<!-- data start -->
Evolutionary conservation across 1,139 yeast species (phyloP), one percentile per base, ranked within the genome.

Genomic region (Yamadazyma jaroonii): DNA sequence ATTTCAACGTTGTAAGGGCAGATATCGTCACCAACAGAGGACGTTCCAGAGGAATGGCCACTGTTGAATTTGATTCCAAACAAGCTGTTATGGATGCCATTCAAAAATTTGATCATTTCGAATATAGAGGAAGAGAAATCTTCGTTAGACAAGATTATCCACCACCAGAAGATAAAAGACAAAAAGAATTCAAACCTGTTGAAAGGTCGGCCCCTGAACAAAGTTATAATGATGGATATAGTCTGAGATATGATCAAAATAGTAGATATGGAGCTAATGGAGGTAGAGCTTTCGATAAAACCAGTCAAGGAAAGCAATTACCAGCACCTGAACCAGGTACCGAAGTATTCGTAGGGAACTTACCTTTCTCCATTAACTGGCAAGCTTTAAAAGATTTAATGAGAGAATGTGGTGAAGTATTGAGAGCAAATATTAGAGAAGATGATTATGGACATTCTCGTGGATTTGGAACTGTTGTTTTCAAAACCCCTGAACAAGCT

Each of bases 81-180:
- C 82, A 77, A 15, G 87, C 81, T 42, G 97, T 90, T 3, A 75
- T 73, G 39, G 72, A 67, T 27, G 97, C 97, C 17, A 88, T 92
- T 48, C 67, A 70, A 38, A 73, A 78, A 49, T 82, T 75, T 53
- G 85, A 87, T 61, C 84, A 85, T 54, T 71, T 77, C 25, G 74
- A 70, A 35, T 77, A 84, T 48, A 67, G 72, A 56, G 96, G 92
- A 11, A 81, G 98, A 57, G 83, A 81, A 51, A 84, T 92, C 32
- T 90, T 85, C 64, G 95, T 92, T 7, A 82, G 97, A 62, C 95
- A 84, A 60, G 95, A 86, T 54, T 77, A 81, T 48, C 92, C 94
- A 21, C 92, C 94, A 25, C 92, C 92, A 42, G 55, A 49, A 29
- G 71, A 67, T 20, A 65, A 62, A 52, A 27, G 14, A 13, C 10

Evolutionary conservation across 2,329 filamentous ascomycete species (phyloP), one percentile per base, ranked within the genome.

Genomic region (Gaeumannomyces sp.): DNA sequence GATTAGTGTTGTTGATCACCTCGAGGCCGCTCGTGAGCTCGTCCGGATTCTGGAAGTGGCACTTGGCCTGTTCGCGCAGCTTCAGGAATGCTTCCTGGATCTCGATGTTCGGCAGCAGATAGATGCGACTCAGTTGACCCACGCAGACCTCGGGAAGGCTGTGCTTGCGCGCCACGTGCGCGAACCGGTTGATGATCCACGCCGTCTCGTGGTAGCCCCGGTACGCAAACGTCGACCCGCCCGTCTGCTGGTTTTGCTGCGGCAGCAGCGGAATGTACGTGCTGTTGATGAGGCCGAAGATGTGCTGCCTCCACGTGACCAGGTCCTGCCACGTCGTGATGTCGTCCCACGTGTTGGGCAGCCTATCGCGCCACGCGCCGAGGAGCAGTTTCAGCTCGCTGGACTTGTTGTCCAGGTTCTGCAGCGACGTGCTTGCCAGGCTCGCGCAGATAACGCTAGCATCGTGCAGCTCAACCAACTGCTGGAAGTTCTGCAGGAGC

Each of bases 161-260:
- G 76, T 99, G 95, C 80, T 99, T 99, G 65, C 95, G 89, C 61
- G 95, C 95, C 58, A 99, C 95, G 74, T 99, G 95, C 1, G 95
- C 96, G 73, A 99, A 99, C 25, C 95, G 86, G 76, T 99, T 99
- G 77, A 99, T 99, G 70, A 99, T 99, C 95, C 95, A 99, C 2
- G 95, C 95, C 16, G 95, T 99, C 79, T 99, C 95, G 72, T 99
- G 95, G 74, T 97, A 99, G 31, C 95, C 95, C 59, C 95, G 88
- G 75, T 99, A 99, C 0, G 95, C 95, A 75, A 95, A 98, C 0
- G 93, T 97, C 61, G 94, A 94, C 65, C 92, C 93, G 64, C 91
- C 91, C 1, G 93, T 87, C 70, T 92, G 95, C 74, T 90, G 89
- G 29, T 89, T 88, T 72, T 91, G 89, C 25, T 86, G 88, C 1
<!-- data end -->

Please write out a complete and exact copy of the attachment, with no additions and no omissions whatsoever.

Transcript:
Evolutionary conservation across 1,139 yeast species (phyloP), one percentile per base, ranked within the genome.

Genomic region (Yamadazyma jaroonii): DNA sequence ATTTCAACGTTGTAAGGGCAGATATCGTCACCAACAGAGGACGTTCCAGAGGAATGGCCACTGTTGAATTTGATTCCAAACAAGCTGTTATGGATGCCATTCAAAAATTTGATCATTTCGAATATAGAGGAAGAGAAATCTTCGTTAGACAAGATTATCCACCACCAGAAGATAAAAGACAAAAAGAATTCAAACCTGTTGAAAGGTCGGCCCCTGAACAAAGTTATAATGATGGATATAGTCTGAGATATGATCAAAATAGTAGATATGGAGCTAATGGAGGTAGAGCTTTCGATAAAACCAGTCAAGGAAAGCAATTACCAGCACCTGAACCAGGTACCGAAGTATTCGTAGGGAACTTACCTTTCTCCATTAACTGGCAAGCTTTAAAAGATTTAATGAGAGAATGTGGTGAAGTATTGAGAGCAAATATTAGAGAAGATGATTATGGACATTCTCGTGGATTTGGAACTGTTGTTTTCAAAACCCCTGAACAAGCT

Each of bases 81-180:
- C 82, A 77, A 15, G 87, C 81, T 42, G 97, T 90, T 3, A 75
- T 73, G 39, G 72, A 67, T 27, G 97, C 97, C 17, A 88, T 92
- T 48, C 67, A 70, A 38, A 73, A 78, A 49, T 82, T 75, T 53
- G 85, A 87, T 61, C 84, A 85, T 54, T 71, T 77, C 25, G 74
- A 70, A 35, T 77, A 84, T 48, A 67, G 72, A 56, G 96, G 92
- A 11, A 81, G 98, A 57, G 83, A 81, A 51, A 84, T 92, C 32
- T 90, T 85, C 64, G 95, T 92, T 7, A 82, G 97, A 62, C 95
- A 84, A 60, G 95, A 86, T 54, T 77, A 81, T 48, C 92, C 94
- A 21, C 92, C 94, A 25, C 92, C 92, A 42, G 55, A 49, A 29
- G 71, A 67, T 20, A 65, A 62, A 52, A 27, G 14, A 13, C 10

Evolutionary conservation across 2,329 filamentous ascomycete species (phyloP), one percentile per base, ranked within the genome.

Genomic region (Gaeumannomyces sp.): DNA sequence GATTAGTGTTGTTGATCACCTCGAGGCCGCTCGTGAGCTCGTCCGGATTCTGGAAGTGGCACTTGGCCTGTTCGCGCAGCTTCAGGAATGCTTCCTGGATCTCGATGTTCGGCAGCAGATAGATGCGACTCAGTTGACCCACGCAGACCTCGGGAAGGCTGTGCTTGCGCGCCACGTGCGCGAACCGGTTGATGATCCACGCCGTCTCGTGGTAGCCCCGGTACGCAAACGTCGACCCGCCCGTCTGCTGGTTTTGCTGCGGCAGCAGCGGAATGTACGTGCTGTTGATGAGGCCGAAGATGTGCTGCCTCCACGTGACCAGGTCCTGCCACGTCGTGATGTCGTCCCACGTGTTGGGCAGCCTATCGCGCCACGCGCCGAGGAGCAGTTTCAGCTCGCTGGACTTGTTGTCCAGGTTCTGCAGCGACGTGCTTGCCAGGCTCGCGCAGATAACGCTAGCATCGTGCAGCTCAACCAACTGCTGGAAGTTCTGCAGGAGC

Each of bases 161-260:
- G 76, T 99, G 95, C 80, T 99, T 99, G 65, C 95, G 89, C 61
- G 95, C 95, C 58, A 99, C 95, G 74, T 99, G 95, C 1, G 95
- C 96, G 73, A 99, A 99, C 25, C 95, G 86, G 76, T 99, T 99
- G 77, A 99, T 99, G 70, A 99, T 99, C 95, C 95, A 99, C 2
- G 95, C 95, C 16, G 95, T 99, C 79, T 99, C 95, G 72, T 99
- G 95, G 74, T 97, A 99, G 31, C 95, C 95, C 59, C 95, G 88
- G 75, T 99, A 99, C 0, G 95, C 95, A 75, A 95, A 98, C 0
- G 93, T 97, C 61, G 94, A 94, C 65, C 92, C 93, G 64, C 91
- C 91, C 1, G 93, T 87, C 70, T 92, G 95, C 74, T 90, G 89
- G 29, T 89, T 88, T 72, T 91, G 89, C 25, T 86, G 88, C 1